- There is a well in Lackenstown near Drews which cures eczema. The water from the well is applied three times a day for three days. It is called St.Dominic's well. Vol 0740, pg 314
- Mrs.Mulvey of Carrickedmond, County Longford cures eczema. She makes a bottle of herbs. This bottle is supposed to contain poison but you must drink it three times, Vol 0740, pg 314
- Wild thyme. 'Pour one pint of boiling water on one ounce of wild thyme. Sweeten with a loaf of sugar. For those over 12 half, a teacupful is taken 3 times daily but for children, a small quantity will suffice' Vol 897, p239
- Say the following, The three oldest, the three youngest and the three strongest in heaven, the Father, the Son, and the Holy Spirit guard me tonight from bad dreams Vol 0678, pg 114
- The cure for a nightmare is to get three horseshoe nails and hang them around your neck, Vol 0624, p556
- A cup of cold water taken every night just before retiring will prevent a child from taking the nightmare Vol 1011, p039
- Rub Easter Sunday Holy Water on the wart for nine consecutive Fridays and the wart will disappear Vol 0776, page 490
- For each wart get a pebble. Rub a pebble on each wart. Put the pebbles in a bag and leave the bag on the road. The person who picks up the bag will get the warts, while the first person will be cured Vol 0776, page 490
- Rub a piece of fat bacon on the warts. Put the piece of bacon in a parcel and leave it on the road. The first person to handle the bacon will take the warts and the original is cured Vol 0776, page 490
- Rub a dandelion juice on warts Vol 0773,p015
- A cure for toothache is to go into a garden where potatoes grow, get a potato pecked by a crow, put it into our pocket, never let it fall out and you'll never get a toothache again, Vol 481 pg 340
- If you get a pig's tooth and sleep on it for a week you will not have toothache for a week, Vol 0975 pg 248
- The toothache is cured in St. John's well in Moate, this well is situated on the Moate road about two miles from Moynalty. To cure the toothache you must lift the water and rub it to the affected part and say some prayers at the same time, Vol 0705 pg 161
- There is a wishing tree in the graveyard of Mullandoy and if you walk around it three times and stick a pin in its bark and wish for your toothache to get better your wish will come true. A man who lives here has the charm cure for toothache and his name is John McCabe. He writes out a prayer and gives it to the person with the toothache and he is not supposed to look at it. Vol 0943, pg 052
- Black currants boiled and sweetened will cure a cough, Vol 0735, pg 121
- Ferret's leavings of milk cure whooping cough, vol 0259, pg 281
- There is a thistle called the blessed thistle, and if it is boiled on milk, the cream will cure whooping cough Vol 0975, pg 251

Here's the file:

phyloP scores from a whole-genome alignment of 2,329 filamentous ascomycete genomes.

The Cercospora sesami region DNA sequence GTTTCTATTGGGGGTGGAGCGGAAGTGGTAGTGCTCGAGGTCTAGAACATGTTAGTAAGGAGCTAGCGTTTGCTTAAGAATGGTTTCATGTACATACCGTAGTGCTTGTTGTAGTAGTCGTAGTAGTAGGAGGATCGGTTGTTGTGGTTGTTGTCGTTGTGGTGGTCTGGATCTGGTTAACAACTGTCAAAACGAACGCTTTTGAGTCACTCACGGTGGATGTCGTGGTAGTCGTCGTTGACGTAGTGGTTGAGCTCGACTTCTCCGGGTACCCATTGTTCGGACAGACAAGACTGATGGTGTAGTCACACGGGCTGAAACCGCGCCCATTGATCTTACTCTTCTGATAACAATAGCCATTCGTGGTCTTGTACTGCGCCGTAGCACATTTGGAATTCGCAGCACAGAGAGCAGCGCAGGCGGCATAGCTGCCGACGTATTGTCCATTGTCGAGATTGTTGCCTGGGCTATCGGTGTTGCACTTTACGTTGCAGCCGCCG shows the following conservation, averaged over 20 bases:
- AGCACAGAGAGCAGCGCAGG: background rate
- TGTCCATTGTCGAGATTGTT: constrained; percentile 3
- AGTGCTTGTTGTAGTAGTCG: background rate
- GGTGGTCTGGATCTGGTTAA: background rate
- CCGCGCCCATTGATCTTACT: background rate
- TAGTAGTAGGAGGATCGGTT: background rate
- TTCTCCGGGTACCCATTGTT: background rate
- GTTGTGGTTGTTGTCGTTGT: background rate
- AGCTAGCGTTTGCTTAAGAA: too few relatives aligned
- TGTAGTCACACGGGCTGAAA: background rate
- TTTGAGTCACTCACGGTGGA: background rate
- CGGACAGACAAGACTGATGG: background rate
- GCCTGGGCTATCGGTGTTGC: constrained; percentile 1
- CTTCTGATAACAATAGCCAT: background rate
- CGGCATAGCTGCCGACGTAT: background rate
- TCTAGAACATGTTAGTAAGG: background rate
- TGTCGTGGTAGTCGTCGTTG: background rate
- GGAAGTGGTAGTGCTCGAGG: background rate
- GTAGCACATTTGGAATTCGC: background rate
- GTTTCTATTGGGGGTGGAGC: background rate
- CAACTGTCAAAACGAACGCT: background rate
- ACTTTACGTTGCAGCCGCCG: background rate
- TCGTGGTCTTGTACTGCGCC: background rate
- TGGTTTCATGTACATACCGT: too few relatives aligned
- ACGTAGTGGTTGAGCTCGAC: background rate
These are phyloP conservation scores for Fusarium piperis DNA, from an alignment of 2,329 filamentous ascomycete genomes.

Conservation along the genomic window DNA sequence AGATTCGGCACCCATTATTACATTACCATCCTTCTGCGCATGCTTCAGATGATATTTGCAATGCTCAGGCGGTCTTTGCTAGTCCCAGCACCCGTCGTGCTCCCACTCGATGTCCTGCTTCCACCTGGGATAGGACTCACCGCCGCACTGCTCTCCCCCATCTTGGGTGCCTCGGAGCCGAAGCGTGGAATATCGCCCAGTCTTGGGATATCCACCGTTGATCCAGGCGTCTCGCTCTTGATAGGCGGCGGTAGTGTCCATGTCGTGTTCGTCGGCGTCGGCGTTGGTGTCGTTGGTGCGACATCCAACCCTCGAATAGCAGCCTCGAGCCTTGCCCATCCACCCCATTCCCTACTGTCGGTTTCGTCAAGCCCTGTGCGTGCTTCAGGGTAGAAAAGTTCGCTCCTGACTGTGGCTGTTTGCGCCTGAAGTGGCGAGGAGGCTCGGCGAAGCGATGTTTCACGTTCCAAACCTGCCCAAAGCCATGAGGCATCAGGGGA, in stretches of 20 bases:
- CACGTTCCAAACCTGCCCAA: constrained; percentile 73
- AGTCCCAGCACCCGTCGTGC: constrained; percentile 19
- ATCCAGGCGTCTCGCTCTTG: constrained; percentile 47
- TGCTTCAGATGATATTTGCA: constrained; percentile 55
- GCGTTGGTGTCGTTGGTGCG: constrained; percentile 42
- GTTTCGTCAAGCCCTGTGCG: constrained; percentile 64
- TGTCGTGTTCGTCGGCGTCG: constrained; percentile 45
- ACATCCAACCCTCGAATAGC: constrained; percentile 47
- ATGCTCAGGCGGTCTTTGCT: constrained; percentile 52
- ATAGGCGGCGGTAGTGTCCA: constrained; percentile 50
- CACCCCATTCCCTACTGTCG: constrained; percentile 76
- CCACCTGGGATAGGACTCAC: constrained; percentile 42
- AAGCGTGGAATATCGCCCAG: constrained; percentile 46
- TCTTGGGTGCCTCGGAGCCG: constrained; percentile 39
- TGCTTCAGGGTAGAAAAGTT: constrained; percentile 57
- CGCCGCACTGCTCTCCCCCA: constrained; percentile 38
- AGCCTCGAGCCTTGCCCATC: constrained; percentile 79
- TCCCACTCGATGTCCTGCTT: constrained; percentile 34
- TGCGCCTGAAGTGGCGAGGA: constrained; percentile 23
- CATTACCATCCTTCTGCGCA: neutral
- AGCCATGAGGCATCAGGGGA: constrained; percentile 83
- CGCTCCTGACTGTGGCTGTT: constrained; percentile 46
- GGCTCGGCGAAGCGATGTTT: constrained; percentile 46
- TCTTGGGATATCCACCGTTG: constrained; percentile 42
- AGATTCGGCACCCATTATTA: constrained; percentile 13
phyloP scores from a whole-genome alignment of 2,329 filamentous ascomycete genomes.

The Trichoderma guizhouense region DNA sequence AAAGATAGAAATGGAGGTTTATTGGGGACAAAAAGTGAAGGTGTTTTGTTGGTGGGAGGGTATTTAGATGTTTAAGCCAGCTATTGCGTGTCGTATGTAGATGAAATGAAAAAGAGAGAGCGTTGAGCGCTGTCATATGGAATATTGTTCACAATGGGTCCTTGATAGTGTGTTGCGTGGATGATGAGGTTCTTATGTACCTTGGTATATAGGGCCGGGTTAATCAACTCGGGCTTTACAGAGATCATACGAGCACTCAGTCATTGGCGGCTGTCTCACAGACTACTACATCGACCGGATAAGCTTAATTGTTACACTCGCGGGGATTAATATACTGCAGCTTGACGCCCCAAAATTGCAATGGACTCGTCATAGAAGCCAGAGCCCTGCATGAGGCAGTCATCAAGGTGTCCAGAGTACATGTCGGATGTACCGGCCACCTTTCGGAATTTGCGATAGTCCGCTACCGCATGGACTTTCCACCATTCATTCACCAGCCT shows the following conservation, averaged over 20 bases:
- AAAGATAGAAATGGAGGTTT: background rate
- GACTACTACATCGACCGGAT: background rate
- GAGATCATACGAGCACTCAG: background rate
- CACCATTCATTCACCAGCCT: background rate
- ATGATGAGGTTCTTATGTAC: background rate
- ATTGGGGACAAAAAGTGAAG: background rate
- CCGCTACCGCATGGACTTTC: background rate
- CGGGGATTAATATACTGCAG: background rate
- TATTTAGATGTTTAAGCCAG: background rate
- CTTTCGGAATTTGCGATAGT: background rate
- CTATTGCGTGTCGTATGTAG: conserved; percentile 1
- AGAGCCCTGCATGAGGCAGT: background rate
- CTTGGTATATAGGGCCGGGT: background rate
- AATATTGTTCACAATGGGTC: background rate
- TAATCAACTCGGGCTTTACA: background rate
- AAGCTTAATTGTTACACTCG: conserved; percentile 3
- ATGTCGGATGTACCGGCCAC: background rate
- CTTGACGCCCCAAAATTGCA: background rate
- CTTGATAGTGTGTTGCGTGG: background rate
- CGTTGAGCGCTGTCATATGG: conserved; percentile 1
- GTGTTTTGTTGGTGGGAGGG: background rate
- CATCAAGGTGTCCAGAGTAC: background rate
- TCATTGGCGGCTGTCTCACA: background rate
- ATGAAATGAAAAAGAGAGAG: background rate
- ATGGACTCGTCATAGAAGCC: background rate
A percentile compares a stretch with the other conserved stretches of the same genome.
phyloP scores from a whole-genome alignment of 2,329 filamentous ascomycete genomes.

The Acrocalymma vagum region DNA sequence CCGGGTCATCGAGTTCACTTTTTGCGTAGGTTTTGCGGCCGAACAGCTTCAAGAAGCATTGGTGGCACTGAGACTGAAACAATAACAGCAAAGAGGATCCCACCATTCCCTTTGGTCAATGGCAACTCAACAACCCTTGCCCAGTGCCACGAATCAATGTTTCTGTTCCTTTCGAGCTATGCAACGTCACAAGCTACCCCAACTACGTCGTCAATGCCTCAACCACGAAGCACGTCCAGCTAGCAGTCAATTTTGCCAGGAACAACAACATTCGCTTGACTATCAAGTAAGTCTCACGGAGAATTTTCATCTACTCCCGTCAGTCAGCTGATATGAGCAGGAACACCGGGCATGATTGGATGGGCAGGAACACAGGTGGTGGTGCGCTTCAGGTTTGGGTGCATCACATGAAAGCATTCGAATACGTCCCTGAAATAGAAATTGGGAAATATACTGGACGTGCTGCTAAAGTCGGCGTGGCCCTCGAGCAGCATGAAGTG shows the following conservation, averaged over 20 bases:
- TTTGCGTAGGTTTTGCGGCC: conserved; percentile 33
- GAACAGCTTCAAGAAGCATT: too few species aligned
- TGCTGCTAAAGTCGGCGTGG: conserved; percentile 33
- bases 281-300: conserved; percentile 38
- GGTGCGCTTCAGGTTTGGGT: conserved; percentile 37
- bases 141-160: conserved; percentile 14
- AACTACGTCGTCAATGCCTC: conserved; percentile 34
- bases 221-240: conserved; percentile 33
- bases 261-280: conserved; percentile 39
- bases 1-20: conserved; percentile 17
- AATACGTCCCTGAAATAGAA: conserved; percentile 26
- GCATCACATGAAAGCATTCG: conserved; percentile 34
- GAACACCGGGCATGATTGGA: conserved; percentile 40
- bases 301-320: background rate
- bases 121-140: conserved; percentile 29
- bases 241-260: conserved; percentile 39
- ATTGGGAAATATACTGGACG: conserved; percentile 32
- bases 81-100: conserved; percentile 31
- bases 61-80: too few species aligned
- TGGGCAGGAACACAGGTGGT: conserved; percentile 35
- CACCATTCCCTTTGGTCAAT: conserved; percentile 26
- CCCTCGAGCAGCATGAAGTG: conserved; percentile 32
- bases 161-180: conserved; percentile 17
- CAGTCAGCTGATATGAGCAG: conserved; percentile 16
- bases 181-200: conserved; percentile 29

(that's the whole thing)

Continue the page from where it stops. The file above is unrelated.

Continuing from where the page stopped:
- There is a Holy Well in the townlands of Drumkirk, which is situated in the parish of Lavey, about three miles from the village of Stradone, County Cavan. The well is situated in a field belonging to Mr. Patrick Reilly, Aughadreena. The water of this will is supposed to cure whooping cough and toothache. People do not leave tokens at this well. On a stone in front of the well, there is a track of a horseshoe and an impression of a human foot. It has been said a priest dipped his chalice into the well and drank from it. he threw the remainder of the water back into the well, saying that from now on it would cure Whooping cough and toothache. Vol 0979 005
- Roasted salt in a stocking tied around the throat is the best cure for a sore throat or a more common one is to gargle with salt and water. Flaxseed was and is still used for sore throat. The seeds were boiled and the water in which it was boiled was taken. Vol 0828 pg109
- A cure for a sore throat is a bit of chicken weed. Chicken weed is found at the but of a stack of oats or straw. Some people call it yellow boy because of its yellow stem. Vol 0015 pg 202
- If a person is suffering from a sore throat he slices up a turnip and leaves it in a covered basin during the night with a good coating of sugar. When the turnip has all the sugar-soaked it boiled and the person drinks the juice, soon the sore throat will be cured Vol 01666, 329
- Get wrack from the shore and suck the wee beady things that are on the wrack, suck it and rink it up, spit out the wee bits of wrack and the sore throat will go away soon, Vol 1090, pg 439
- Boiled milk and soda is a drink that cures pain in the stomach, Vol 0220 pg211
- Boil burdock seed and drink for a bad stomach, Vol 0770, pg 065
- They used dandelion very much for pain in the stomach; they picked it and washed it in cold water, and then put it down to boil, it was then used in a bottle for the stomach, Vol 0409, pg 205
Watch Lizzy Donnelly share the cure for jaundice, Lizzy Masterson shares the cure for 'the thorn' and Bobby Trimble shares the cure for warts and a urinary condition known as 'the gravel', courtesy of RTE Archives.